Constand was available to testify if needed, they said.

"There's only one person in this room that chose the path we're on today, and he's sitting right there," said Assistant District Attorney M. Stewart Ryan, pointing to Cosby.

Cosby has denied Constand's allegations since she came forward, insisting that their encounter was consensual.

After her complaint, Cosby offered to pay for Constand to attend graduate school, according to the statement he gave Cheltenham police in 2005.

"I knew she was interested in graduate school," he told detectives who went to New York to interview him about Constand's allegations, according to the statement, read in court. His offer was contingent upon her keeping a 3.0 GPA.

The offer came after Constand's mother called Cosby to confront him about the alleged assault.

"I recognized her antagonism and told her to put Andrea on the phone, because I was startled by her tone," he said.

Cosby's statement was read into the record by John Norris, chief of the Cheltenham Police Department, who was present during the interview 11 years ago.

In it, Cosby described his sexual encounter with Constand in details that often overlapped with her version. Both recalled that he gave her pills and wine. Both said that they never had intercourse but that other sexual activity occurred.

Yet their accounts differed on a key point. Constand said she was "in and out" of consciousness and unable to consent, while Cosby said their liaison was consensual.

She never told him to stop or pushed him away, Cosby said.

"We began to pet - touching, kissing with clothes on," he told police, according to his statement. "I never intended to have sexual intercourse like naked bodies with Andrea. We were petting and I enjoyed it."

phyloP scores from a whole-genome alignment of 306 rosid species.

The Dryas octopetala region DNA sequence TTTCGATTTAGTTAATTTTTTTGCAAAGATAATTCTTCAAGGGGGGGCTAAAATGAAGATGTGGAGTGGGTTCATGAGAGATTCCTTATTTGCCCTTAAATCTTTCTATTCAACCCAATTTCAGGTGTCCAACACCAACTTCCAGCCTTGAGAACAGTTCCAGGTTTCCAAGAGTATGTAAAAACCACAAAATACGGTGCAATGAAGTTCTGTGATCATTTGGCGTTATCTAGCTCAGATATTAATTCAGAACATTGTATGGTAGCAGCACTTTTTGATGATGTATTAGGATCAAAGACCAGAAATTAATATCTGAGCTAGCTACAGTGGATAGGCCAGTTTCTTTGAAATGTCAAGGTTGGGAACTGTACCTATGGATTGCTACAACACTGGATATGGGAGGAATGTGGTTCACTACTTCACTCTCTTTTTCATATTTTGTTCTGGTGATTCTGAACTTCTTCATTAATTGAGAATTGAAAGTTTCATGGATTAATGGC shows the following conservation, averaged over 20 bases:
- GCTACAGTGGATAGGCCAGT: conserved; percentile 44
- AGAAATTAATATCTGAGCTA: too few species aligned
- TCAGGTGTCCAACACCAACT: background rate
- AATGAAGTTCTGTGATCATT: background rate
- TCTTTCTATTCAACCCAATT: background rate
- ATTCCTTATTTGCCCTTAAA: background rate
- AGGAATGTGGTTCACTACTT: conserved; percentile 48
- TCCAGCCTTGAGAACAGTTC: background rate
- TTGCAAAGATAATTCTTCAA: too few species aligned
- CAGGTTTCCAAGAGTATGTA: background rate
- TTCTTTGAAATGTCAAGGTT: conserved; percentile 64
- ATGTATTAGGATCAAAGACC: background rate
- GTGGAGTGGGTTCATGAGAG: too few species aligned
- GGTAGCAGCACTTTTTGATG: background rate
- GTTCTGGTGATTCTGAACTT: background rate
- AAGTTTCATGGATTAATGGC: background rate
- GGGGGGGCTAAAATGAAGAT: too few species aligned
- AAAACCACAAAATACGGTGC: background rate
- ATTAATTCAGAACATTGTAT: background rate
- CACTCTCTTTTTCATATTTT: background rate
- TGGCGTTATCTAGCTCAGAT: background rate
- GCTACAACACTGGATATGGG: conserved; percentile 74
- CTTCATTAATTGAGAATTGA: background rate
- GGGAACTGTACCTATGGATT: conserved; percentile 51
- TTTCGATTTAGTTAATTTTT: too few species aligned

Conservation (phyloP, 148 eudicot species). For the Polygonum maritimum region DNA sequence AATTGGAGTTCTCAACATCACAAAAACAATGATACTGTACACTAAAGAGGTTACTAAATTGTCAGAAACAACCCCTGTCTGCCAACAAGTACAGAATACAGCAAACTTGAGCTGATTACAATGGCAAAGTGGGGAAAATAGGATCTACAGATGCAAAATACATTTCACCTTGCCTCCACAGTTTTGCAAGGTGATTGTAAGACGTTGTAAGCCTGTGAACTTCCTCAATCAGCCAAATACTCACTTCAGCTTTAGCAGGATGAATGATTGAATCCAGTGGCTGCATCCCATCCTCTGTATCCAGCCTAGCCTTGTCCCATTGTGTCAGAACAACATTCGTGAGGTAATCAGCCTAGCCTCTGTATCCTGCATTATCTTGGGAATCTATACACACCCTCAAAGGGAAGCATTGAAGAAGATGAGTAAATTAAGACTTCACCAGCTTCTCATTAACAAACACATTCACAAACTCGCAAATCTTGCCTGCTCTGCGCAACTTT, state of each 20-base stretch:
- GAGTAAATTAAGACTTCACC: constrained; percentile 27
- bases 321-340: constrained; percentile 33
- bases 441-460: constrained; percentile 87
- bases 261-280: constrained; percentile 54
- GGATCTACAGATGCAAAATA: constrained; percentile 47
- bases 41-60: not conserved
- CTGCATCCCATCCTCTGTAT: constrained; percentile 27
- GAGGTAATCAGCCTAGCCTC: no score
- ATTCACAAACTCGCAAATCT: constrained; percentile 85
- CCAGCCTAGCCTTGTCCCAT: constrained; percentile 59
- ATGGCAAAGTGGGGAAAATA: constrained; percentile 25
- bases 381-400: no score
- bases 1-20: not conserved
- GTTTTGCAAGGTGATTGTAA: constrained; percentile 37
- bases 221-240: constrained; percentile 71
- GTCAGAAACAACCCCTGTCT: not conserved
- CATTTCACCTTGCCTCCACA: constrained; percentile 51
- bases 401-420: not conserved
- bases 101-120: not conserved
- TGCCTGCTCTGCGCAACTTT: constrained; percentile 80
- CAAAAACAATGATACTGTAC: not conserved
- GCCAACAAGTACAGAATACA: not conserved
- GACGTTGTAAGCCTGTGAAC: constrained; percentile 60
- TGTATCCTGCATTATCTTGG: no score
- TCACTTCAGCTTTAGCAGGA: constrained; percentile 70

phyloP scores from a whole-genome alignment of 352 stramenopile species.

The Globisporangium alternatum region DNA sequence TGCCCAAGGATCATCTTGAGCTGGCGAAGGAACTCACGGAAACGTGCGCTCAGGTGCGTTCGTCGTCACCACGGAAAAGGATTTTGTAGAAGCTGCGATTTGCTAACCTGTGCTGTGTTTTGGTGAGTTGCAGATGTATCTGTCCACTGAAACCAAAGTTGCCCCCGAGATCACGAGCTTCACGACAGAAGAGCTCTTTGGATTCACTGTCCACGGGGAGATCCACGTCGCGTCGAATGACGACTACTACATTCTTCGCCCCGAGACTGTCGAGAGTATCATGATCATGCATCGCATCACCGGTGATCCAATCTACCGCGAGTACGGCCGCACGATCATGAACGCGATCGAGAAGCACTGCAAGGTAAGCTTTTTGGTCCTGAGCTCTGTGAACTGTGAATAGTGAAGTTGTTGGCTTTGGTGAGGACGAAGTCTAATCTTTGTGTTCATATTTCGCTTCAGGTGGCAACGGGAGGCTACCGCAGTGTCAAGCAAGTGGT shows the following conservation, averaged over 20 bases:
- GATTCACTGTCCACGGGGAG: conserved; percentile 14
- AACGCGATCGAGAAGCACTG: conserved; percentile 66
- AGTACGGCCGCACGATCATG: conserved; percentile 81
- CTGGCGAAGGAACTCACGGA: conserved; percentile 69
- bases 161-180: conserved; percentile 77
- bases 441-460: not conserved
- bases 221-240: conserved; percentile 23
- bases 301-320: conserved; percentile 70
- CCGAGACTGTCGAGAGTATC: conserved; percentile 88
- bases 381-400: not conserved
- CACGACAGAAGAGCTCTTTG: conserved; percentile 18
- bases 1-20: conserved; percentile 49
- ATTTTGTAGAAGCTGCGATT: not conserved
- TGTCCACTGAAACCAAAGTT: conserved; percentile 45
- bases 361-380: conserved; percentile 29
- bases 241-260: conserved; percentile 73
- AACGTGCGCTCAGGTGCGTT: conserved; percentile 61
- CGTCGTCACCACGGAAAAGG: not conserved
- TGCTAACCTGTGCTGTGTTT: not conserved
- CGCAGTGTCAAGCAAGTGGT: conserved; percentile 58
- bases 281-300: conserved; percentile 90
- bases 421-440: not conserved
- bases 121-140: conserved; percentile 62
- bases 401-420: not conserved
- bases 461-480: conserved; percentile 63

Asked whether he had ever had intercourse with Constand, Cosby replied, "Never asleep or awake."

But, according to the statement, Cosby said he had other romantic encounters with Constand prior to the night of the alleged assault. He initiated, he said, but she was a willing participant.

He described one incident early in their relationship when he said Constand asked him to stop. He said he did, immediately.

District Attorney Kevin Steele argued that any prior interaction between Constand and Cosby was irrelevant. He said someone in a drugged state, as Constand was the night of the alleged assault, cannot consent to sexual acts.

"It didn't work out for [Cosby] the time before, so this time we've got drugs, we've got some wine," Steele said. "She was incapable of consent."

McMonagle, however, pointed to Constand's behavior before and after the alleged assault.

While prosecutors only introduced Constand's first in-person interview with police, the defense referred to a second interview and to her first phone call to police, in which she offered a different date for the alleged assault.

The defense lawyer also noted that Constand and Cosby exchanged gifts before and after the incident - she had given him Temple basketball T-shirts and bath salts; he gave her a stopwatch and cashmere sweaters, according to their accounts to police.

Months after she was allegedly assaulted, Constand also asked Cosby for tickets for his show in Toronto, McMonagle said. She went, and brought her family.

His repeated attacks on her credibility suggested a strategy the defense will continue if there is a trial.

"After hearing the weak, inconsistent, and incredible evidence presented, it is clear why the prosecution did not allow its witness to speak and be confronted by the person she has accused," McMonagle said after the hearing. "Mr. Cosby is not guilty of any crime."

Cosby has been free on $1 million bail since his arrest in December. He could face up to 10 years in prison if convicted.

After the ruling was announced, Cosby's personal security guards stood to guide him from the courtroom.

"Mr. Cosby, good luck to you, sir," the judge told him.

The entertainer rose quickly and replied, "Thank you."